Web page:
Black Friday. I’m not certain how it has gotten to the epic proportion that it has become. But it is an unruly beast that must be put back in his cave.
This day, which has become an event, an American holiday all in and of itself, is now becoming a week. And it doesn’t even begin on Friday; it starts as you are chewing the last bit of stuffing, before you have even removed the dishes from the holiday table. No time for pie, gotta get your butt in line for the grand opening at… 10 p.m.
Am I the only person on the planet who sees the lunacy in this event? Why on earth are we abandoning our beds in the middle of the night to go spend money?
The press eagerly awaits the glimpse of what the retailers will be baiting us with, and feeds us tidbits, little morsels to whet our buying appetite. And these ads are getting ridiculous. Case in point: the slightly psycho Target woman. My sincere hope is she is heading straight for the pharmacy at her local Target, to get back on her meds. I believe they missed the boat on this one. She does not make me want to shop. She makes me want to support research into mental illness.
Years ago, the day after Thanksgiving did not have its own name. It was simply the extra day off you got to enjoy after a day of stuffing yourself beyond belief. The stores would open early, but that meant about 7a.m. I imagine that this is really the result of a bet between some super-duper mega CEOs to see what they can make the public do. The conversation went something like this:
Executive Fred: I know, let’s open at five a.m., but we will have to offer something worthwhile.
Executive Bob: Electronics. That will bring them in. Everyone wants cheap electronics.
Executive Fred: Yeah, but we can’t give away the electronics, we make way too much profit on them.
Executive Bob: Not all of them, you schmuck. We advertise the price, and then in little-teeny print we state it is limited supply, and no rain checks. You only have to have a couple, then the people that don’t get one, well they won’t want to leave empty handed, so they spend more on another model.
Executive Fred: Brilliant. But we can do better. Let’s open earlier. Let’s say, 4 a.m.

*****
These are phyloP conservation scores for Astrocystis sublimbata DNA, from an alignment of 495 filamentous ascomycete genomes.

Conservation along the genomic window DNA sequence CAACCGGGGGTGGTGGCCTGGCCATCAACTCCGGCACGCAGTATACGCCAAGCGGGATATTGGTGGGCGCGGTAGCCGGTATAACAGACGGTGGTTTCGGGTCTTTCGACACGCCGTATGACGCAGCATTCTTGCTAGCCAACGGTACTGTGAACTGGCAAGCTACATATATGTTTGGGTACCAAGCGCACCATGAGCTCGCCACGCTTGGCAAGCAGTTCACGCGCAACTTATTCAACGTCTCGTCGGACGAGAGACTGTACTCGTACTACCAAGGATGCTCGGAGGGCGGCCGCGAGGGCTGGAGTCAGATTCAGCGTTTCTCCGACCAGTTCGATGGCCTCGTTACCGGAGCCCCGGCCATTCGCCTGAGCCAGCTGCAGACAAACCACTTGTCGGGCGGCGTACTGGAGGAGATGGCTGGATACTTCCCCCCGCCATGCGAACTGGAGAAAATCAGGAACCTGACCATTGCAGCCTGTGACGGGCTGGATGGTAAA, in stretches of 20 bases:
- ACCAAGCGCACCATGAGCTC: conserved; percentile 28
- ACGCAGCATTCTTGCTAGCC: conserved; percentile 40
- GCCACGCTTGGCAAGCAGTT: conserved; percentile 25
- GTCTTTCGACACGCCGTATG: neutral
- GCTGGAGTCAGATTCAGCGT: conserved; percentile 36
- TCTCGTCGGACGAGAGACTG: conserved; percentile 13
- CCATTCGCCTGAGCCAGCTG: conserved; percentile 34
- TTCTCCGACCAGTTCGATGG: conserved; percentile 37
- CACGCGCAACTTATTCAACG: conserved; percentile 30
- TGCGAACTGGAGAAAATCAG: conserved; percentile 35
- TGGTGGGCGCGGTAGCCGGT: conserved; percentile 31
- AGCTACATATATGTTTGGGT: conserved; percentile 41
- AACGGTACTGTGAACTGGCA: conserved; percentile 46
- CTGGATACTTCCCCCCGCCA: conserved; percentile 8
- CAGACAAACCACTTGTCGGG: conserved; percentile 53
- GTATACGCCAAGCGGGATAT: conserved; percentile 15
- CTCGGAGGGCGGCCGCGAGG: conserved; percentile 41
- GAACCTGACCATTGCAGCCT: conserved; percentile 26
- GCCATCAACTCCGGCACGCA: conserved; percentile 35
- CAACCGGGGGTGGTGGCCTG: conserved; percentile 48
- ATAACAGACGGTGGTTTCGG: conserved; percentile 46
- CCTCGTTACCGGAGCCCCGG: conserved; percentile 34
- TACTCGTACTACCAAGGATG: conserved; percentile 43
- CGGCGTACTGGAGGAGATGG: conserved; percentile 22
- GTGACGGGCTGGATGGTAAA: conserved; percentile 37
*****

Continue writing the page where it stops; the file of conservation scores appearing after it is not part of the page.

Executive Bob: They’ll never go for it that earlier.
Executive Fred: Of course they will. They are like lemmings. They follow, and they will do whatever we tell them to do. Bet you a buck.
Executive Bob: Deal!
And they did. And the crowds proved them right. They took the power. They dangled the carrot and like a bunch of sheep, we waddled out in the dead of night, in the cold to stand in lines to get crushed in the melee in the noble quest to get that laptop/tablet/flat panel/iWhatsit. And did we ever get that particular item? I did once. It was a television for my oldest son when I was pregnant with my youngest son. And the clerk in the television department would not assist me in getting the large item to the register. I couldn’t leave it, since it was the last one. So, against my better judgment (who am I kidding, I was there at an obscene hour of the morning, so my judgment was nowhere to be found that day) I lifted and carried the box. Fortunately, both my sons are fine today, but I learned something about humanity that day. And I have never been to a Black Friday since.
The fact is people have died at these events. And they get bigger and more outrageous every year. It’s madness. But we can take back the power. If nobody showed up at these events until the normal shopping hours, then the retailers would quit with the ridiculous gimmicks. We would get the same deals, only during regular, reasonable hours. And we would not be forced to stand in these long lines, in the cold, to NOT get what we came for. Not to mention the extra sleep we could have.
So take the pledge people. Stand up to these manipulators those who you have been faithful to and supported with your hard earned dollars. Who are they to dictate when we can get the best deals? After all, without us, there would be no them.